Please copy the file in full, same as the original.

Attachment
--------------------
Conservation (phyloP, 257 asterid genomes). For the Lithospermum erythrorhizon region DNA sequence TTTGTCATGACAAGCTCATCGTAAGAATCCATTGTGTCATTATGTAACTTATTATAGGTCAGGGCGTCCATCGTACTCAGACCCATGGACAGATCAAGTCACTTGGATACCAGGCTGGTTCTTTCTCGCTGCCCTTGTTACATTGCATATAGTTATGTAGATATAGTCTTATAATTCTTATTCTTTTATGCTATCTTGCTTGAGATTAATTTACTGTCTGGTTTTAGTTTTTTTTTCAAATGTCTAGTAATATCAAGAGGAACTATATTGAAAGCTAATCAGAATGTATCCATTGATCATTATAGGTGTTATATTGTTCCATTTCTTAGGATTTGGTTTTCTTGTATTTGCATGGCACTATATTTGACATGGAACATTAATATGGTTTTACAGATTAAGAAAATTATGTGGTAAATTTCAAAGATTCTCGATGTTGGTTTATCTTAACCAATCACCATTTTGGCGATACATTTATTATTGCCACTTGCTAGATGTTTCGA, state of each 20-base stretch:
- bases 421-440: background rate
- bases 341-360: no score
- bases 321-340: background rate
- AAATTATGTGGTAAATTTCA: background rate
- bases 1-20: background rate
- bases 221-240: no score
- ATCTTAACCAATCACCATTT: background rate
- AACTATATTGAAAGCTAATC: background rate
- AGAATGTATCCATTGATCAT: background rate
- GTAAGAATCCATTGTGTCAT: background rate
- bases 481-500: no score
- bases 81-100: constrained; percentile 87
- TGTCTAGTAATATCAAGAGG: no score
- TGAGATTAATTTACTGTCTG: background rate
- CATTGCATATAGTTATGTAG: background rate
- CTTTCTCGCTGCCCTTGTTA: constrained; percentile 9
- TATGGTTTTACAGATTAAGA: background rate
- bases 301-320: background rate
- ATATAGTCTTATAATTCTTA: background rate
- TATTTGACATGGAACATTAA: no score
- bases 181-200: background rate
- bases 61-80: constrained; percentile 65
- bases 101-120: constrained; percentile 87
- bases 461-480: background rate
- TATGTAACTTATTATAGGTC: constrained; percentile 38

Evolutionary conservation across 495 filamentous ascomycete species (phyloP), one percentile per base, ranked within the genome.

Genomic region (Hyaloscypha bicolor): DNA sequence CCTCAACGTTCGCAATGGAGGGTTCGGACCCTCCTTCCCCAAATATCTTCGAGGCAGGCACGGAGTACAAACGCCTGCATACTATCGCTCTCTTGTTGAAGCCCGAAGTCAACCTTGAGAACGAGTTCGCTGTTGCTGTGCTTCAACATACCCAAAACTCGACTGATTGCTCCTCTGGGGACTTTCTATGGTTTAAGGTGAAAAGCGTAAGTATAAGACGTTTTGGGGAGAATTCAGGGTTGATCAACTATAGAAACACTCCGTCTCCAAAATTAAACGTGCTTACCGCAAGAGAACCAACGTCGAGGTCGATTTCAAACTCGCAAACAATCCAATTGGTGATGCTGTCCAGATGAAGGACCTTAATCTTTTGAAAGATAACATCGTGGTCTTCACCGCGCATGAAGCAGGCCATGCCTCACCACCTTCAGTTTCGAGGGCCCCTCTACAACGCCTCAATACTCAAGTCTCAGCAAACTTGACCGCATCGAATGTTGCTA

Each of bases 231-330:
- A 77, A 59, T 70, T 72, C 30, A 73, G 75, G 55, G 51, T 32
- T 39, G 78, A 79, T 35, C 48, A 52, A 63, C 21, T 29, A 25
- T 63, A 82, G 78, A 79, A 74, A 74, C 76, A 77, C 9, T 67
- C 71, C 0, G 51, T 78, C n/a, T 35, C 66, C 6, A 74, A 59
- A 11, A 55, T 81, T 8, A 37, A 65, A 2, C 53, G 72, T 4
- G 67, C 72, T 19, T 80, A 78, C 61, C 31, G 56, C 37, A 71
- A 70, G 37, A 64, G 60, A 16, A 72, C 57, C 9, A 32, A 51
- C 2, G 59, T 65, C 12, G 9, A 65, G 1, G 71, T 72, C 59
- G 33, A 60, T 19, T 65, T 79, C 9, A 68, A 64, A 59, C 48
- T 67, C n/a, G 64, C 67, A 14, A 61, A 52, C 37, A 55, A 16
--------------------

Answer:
Conservation (phyloP, 257 asterid genomes). For the Lithospermum erythrorhizon region DNA sequence TTTGTCATGACAAGCTCATCGTAAGAATCCATTGTGTCATTATGTAACTTATTATAGGTCAGGGCGTCCATCGTACTCAGACCCATGGACAGATCAAGTCACTTGGATACCAGGCTGGTTCTTTCTCGCTGCCCTTGTTACATTGCATATAGTTATGTAGATATAGTCTTATAATTCTTATTCTTTTATGCTATCTTGCTTGAGATTAATTTACTGTCTGGTTTTAGTTTTTTTTTCAAATGTCTAGTAATATCAAGAGGAACTATATTGAAAGCTAATCAGAATGTATCCATTGATCATTATAGGTGTTATATTGTTCCATTTCTTAGGATTTGGTTTTCTTGTATTTGCATGGCACTATATTTGACATGGAACATTAATATGGTTTTACAGATTAAGAAAATTATGTGGTAAATTTCAAAGATTCTCGATGTTGGTTTATCTTAACCAATCACCATTTTGGCGATACATTTATTATTGCCACTTGCTAGATGTTTCGA, state of each 20-base stretch:
- bases 421-440: background rate
- bases 341-360: no score
- bases 321-340: background rate
- AAATTATGTGGTAAATTTCA: background rate
- bases 1-20: background rate
- bases 221-240: no score
- ATCTTAACCAATCACCATTT: background rate
- AACTATATTGAAAGCTAATC: background rate
- AGAATGTATCCATTGATCAT: background rate
- GTAAGAATCCATTGTGTCAT: background rate
- bases 481-500: no score
- bases 81-100: constrained; percentile 87
- TGTCTAGTAATATCAAGAGG: no score
- TGAGATTAATTTACTGTCTG: background rate
- CATTGCATATAGTTATGTAG: background rate
- CTTTCTCGCTGCCCTTGTTA: constrained; percentile 9
- TATGGTTTTACAGATTAAGA: background rate
- bases 301-320: background rate
- ATATAGTCTTATAATTCTTA: background rate
- TATTTGACATGGAACATTAA: no score
- bases 181-200: background rate
- bases 61-80: constrained; percentile 65
- bases 101-120: constrained; percentile 87
- bases 461-480: background rate
- TATGTAACTTATTATAGGTC: constrained; percentile 38

Evolutionary conservation across 495 filamentous ascomycete species (phyloP), one percentile per base, ranked within the genome.

Genomic region (Hyaloscypha bicolor): DNA sequence CCTCAACGTTCGCAATGGAGGGTTCGGACCCTCCTTCCCCAAATATCTTCGAGGCAGGCACGGAGTACAAACGCCTGCATACTATCGCTCTCTTGTTGAAGCCCGAAGTCAACCTTGAGAACGAGTTCGCTGTTGCTGTGCTTCAACATACCCAAAACTCGACTGATTGCTCCTCTGGGGACTTTCTATGGTTTAAGGTGAAAAGCGTAAGTATAAGACGTTTTGGGGAGAATTCAGGGTTGATCAACTATAGAAACACTCCGTCTCCAAAATTAAACGTGCTTACCGCAAGAGAACCAACGTCGAGGTCGATTTCAAACTCGCAAACAATCCAATTGGTGATGCTGTCCAGATGAAGGACCTTAATCTTTTGAAAGATAACATCGTGGTCTTCACCGCGCATGAAGCAGGCCATGCCTCACCACCTTCAGTTTCGAGGGCCCCTCTACAACGCCTCAATACTCAAGTCTCAGCAAACTTGACCGCATCGAATGTTGCTA

Each of bases 231-330:
- A 77, A 59, T 70, T 72, C 30, A 73, G 75, G 55, G 51, T 32
- T 39, G 78, A 79, T 35, C 48, A 52, A 63, C 21, T 29, A 25
- T 63, A 82, G 78, A 79, A 74, A 74, C 76, A 77, C 9, T 67
- C 71, C 0, G 51, T 78, C n/a, T 35, C 66, C 6, A 74, A 59
- A 11, A 55, T 81, T 8, A 37, A 65, A 2, C 53, G 72, T 4
- G 67, C 72, T 19, T 80, A 78, C 61, C 31, G 56, C 37, A 71
- A 70, G 37, A 64, G 60, A 16, A 72, C 57, C 9, A 32, A 51
- C 2, G 59, T 65, C 12, G 9, A 65, G 1, G 71, T 72, C 59
- G 33, A 60, T 19, T 65, T 79, C 9, A 68, A 64, A 59, C 48
- T 67, C n/a, G 64, C 67, A 14, A 61, A 52, C 37, A 55, A 16